Do those milk carton photos of missing kids really help locate them? If you saw the photo of a missing child in the newspaper or on TV, would you recognize that child if he or she was standing next to you in the line at the grocery store? A psychologist wants to find out.
In 1999, there were an estimated 58,200 child victims of non-family abductions, the most recent national estimates available on missing children. Of that number, 115 were stereotypical kidnappings. More than 200,000 other children were the victims of family abductions during the same period.Researcher Vicki S. Gier decided to find out what type of photo is most likely to help in the recognition of a missing child. Adult participants viewed photos of children similar to their school photos, along with photos of the same children appearing unkempt, tired, bruised, sad or angry. Afterward, they were asked to recognize the children from different photos in which their appearances had been altered.
Gier says, “If an adult sees a picture of child who is clean in appearance and at a later time sees another picture of the same child with the same appearance, then recognition is good. Likewise, if an adult sees a picture of a child with a dirty face and later sees a picture of the same child with a dirty face, then recognition is also good. However, if the child appears very differently between their original appearance and the later appearance, recognition is poor.” The problem is that pictures of children are usually from school photos, where the child is clean, well-dressed and smiling, while abducted kids are likely to be unkempt and unhappy.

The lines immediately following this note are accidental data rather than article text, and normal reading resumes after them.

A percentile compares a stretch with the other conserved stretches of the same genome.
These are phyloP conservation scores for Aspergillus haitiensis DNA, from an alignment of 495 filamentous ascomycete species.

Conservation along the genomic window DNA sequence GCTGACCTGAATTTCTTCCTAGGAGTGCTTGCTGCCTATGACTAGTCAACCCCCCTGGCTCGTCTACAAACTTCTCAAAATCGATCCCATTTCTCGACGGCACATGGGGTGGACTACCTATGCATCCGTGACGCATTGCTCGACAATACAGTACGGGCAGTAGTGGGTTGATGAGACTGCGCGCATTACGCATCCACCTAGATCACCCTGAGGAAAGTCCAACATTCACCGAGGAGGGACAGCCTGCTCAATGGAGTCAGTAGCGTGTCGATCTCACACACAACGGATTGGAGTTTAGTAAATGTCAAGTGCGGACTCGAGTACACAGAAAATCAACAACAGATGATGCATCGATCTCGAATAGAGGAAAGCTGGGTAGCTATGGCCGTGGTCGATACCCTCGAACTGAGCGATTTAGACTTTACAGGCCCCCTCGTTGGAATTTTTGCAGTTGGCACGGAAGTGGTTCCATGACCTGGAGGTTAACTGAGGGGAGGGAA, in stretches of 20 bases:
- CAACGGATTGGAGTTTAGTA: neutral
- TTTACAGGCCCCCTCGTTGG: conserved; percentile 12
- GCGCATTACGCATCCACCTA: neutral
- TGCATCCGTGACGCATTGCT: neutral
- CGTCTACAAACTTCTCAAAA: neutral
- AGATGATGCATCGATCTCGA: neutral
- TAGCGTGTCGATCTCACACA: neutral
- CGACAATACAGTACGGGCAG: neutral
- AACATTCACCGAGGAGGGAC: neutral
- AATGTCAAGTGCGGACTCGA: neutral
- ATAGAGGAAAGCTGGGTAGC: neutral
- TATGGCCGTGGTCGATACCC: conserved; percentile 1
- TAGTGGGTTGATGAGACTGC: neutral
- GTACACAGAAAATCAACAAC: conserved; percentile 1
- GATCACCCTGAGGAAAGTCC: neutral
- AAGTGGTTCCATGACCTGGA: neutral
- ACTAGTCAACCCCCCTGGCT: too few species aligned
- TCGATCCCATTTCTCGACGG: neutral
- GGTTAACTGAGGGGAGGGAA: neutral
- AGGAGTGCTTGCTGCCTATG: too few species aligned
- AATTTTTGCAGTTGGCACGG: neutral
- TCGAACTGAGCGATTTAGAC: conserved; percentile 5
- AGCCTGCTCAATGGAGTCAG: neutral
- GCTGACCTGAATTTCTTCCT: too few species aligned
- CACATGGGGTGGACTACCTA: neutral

Gier got the idea for her research after watching an episode of the CBS television show “Without a Trace.” She says, “At the end of the show, they always show a photograph of a real person who is missing. On this particular evening, the missing person was a young child. I noticed that the picture which had been given to the FBI was a school-like photo. The little girl was clean, well-groomed and smiling. So, I wondered what picture my sons would give to the police if, heaven forbid, any of my granddaughters were missing or abducted.”
Hopefully, her research results will lead authorities to find more missing children.
Art credit: freeimages.co.uk
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